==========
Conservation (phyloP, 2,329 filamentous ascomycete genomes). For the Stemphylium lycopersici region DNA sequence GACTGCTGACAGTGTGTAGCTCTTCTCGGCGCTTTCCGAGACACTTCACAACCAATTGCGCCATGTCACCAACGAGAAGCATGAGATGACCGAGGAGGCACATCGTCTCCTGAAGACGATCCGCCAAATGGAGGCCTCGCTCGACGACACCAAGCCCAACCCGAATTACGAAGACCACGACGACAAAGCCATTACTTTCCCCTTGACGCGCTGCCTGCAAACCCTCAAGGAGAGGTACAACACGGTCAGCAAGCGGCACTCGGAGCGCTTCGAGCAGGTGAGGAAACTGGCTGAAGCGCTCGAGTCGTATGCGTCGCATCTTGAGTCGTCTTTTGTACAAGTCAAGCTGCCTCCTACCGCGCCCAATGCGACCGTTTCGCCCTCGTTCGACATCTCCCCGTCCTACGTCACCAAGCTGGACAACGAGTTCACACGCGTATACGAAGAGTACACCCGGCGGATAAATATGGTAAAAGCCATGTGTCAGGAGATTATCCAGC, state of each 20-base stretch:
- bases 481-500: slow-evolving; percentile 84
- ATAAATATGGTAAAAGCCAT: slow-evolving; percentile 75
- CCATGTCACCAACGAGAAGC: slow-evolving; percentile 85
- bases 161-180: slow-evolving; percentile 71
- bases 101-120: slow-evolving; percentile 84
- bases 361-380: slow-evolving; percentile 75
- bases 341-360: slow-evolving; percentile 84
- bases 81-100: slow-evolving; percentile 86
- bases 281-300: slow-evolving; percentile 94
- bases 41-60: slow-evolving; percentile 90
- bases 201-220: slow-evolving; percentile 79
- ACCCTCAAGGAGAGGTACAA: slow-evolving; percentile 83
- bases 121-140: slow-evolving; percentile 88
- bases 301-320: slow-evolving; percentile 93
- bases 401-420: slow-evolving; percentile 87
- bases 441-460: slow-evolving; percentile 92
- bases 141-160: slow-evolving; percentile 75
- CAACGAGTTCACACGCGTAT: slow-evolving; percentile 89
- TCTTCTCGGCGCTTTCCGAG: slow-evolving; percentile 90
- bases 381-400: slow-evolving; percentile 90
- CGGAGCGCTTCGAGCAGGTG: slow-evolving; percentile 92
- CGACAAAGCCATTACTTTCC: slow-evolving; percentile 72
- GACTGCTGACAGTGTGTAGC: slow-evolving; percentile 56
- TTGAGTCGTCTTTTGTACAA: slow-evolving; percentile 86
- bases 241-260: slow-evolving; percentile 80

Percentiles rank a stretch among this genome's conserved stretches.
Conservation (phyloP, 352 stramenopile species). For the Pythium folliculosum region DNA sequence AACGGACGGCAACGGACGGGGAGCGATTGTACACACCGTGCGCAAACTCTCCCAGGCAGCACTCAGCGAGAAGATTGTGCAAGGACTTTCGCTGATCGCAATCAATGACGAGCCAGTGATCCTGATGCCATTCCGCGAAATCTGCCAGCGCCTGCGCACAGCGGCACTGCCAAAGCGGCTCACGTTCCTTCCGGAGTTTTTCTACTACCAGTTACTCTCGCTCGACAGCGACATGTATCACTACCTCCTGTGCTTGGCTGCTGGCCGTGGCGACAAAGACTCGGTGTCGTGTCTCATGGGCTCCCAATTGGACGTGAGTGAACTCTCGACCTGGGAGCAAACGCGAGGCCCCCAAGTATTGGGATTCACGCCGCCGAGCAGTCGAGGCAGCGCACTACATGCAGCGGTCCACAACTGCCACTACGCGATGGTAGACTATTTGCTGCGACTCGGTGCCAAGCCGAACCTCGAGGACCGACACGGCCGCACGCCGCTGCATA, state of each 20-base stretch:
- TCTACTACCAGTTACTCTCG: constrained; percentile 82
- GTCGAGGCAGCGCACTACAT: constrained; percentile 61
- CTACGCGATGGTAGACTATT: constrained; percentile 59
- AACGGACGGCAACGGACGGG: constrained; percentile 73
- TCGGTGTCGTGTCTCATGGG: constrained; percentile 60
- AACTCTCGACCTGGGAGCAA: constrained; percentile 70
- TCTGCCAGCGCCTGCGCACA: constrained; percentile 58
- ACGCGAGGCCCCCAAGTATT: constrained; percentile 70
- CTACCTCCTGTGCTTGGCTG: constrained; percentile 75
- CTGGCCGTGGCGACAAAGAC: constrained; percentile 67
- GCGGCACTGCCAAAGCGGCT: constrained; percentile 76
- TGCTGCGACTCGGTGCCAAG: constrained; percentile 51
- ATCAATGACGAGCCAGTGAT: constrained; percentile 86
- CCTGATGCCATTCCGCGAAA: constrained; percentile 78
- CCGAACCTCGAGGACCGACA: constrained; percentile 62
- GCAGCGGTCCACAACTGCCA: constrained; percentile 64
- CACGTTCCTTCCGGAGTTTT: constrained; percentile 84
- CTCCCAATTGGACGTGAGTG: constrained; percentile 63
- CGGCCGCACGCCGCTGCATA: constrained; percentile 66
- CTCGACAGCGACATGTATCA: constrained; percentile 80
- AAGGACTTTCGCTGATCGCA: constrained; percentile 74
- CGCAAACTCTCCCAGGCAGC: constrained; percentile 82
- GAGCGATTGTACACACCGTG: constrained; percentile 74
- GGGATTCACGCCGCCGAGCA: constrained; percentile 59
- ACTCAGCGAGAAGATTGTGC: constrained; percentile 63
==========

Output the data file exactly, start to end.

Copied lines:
Conservation (phyloP, 2,329 filamentous ascomycete genomes). For the Stemphylium lycopersici region DNA sequence GACTGCTGACAGTGTGTAGCTCTTCTCGGCGCTTTCCGAGACACTTCACAACCAATTGCGCCATGTCACCAACGAGAAGCATGAGATGACCGAGGAGGCACATCGTCTCCTGAAGACGATCCGCCAAATGGAGGCCTCGCTCGACGACACCAAGCCCAACCCGAATTACGAAGACCACGACGACAAAGCCATTACTTTCCCCTTGACGCGCTGCCTGCAAACCCTCAAGGAGAGGTACAACACGGTCAGCAAGCGGCACTCGGAGCGCTTCGAGCAGGTGAGGAAACTGGCTGAAGCGCTCGAGTCGTATGCGTCGCATCTTGAGTCGTCTTTTGTACAAGTCAAGCTGCCTCCTACCGCGCCCAATGCGACCGTTTCGCCCTCGTTCGACATCTCCCCGTCCTACGTCACCAAGCTGGACAACGAGTTCACACGCGTATACGAAGAGTACACCCGGCGGATAAATATGGTAAAAGCCATGTGTCAGGAGATTATCCAGC, state of each 20-base stretch:
- bases 481-500: slow-evolving; percentile 84
- ATAAATATGGTAAAAGCCAT: slow-evolving; percentile 75
- CCATGTCACCAACGAGAAGC: slow-evolving; percentile 85
- bases 161-180: slow-evolving; percentile 71
- bases 101-120: slow-evolving; percentile 84
- bases 361-380: slow-evolving; percentile 75
- bases 341-360: slow-evolving; percentile 84
- bases 81-100: slow-evolving; percentile 86
- bases 281-300: slow-evolving; percentile 94
- bases 41-60: slow-evolving; percentile 90
- bases 201-220: slow-evolving; percentile 79
- ACCCTCAAGGAGAGGTACAA: slow-evolving; percentile 83
- bases 121-140: slow-evolving; percentile 88
- bases 301-320: slow-evolving; percentile 93
- bases 401-420: slow-evolving; percentile 87
- bases 441-460: slow-evolving; percentile 92
- bases 141-160: slow-evolving; percentile 75
- CAACGAGTTCACACGCGTAT: slow-evolving; percentile 89
- TCTTCTCGGCGCTTTCCGAG: slow-evolving; percentile 90
- bases 381-400: slow-evolving; percentile 90
- CGGAGCGCTTCGAGCAGGTG: slow-evolving; percentile 92
- CGACAAAGCCATTACTTTCC: slow-evolving; percentile 72
- GACTGCTGACAGTGTGTAGC: slow-evolving; percentile 56
- TTGAGTCGTCTTTTGTACAA: slow-evolving; percentile 86
- bases 241-260: slow-evolving; percentile 80

Percentiles rank a stretch among this genome's conserved stretches.
Conservation (phyloP, 352 stramenopile species). For the Pythium folliculosum region DNA sequence AACGGACGGCAACGGACGGGGAGCGATTGTACACACCGTGCGCAAACTCTCCCAGGCAGCACTCAGCGAGAAGATTGTGCAAGGACTTTCGCTGATCGCAATCAATGACGAGCCAGTGATCCTGATGCCATTCCGCGAAATCTGCCAGCGCCTGCGCACAGCGGCACTGCCAAAGCGGCTCACGTTCCTTCCGGAGTTTTTCTACTACCAGTTACTCTCGCTCGACAGCGACATGTATCACTACCTCCTGTGCTTGGCTGCTGGCCGTGGCGACAAAGACTCGGTGTCGTGTCTCATGGGCTCCCAATTGGACGTGAGTGAACTCTCGACCTGGGAGCAAACGCGAGGCCCCCAAGTATTGGGATTCACGCCGCCGAGCAGTCGAGGCAGCGCACTACATGCAGCGGTCCACAACTGCCACTACGCGATGGTAGACTATTTGCTGCGACTCGGTGCCAAGCCGAACCTCGAGGACCGACACGGCCGCACGCCGCTGCATA, state of each 20-base stretch:
- TCTACTACCAGTTACTCTCG: constrained; percentile 82
- GTCGAGGCAGCGCACTACAT: constrained; percentile 61
- CTACGCGATGGTAGACTATT: constrained; percentile 59
- AACGGACGGCAACGGACGGG: constrained; percentile 73
- TCGGTGTCGTGTCTCATGGG: constrained; percentile 60
- AACTCTCGACCTGGGAGCAA: constrained; percentile 70
- TCTGCCAGCGCCTGCGCACA: constrained; percentile 58
- ACGCGAGGCCCCCAAGTATT: constrained; percentile 70
- CTACCTCCTGTGCTTGGCTG: constrained; percentile 75
- CTGGCCGTGGCGACAAAGAC: constrained; percentile 67
- GCGGCACTGCCAAAGCGGCT: constrained; percentile 76
- TGCTGCGACTCGGTGCCAAG: constrained; percentile 51
- ATCAATGACGAGCCAGTGAT: constrained; percentile 86
- CCTGATGCCATTCCGCGAAA: constrained; percentile 78
- CCGAACCTCGAGGACCGACA: constrained; percentile 62
- GCAGCGGTCCACAACTGCCA: constrained; percentile 64
- CACGTTCCTTCCGGAGTTTT: constrained; percentile 84
- CTCCCAATTGGACGTGAGTG: constrained; percentile 63
- CGGCCGCACGCCGCTGCATA: constrained; percentile 66
- CTCGACAGCGACATGTATCA: constrained; percentile 80
- AAGGACTTTCGCTGATCGCA: constrained; percentile 74
- CGCAAACTCTCCCAGGCAGC: constrained; percentile 82
- GAGCGATTGTACACACCGTG: constrained; percentile 74
- GGGATTCACGCCGCCGAGCA: constrained; percentile 59
- ACTCAGCGAGAAGATTGTGC: constrained; percentile 63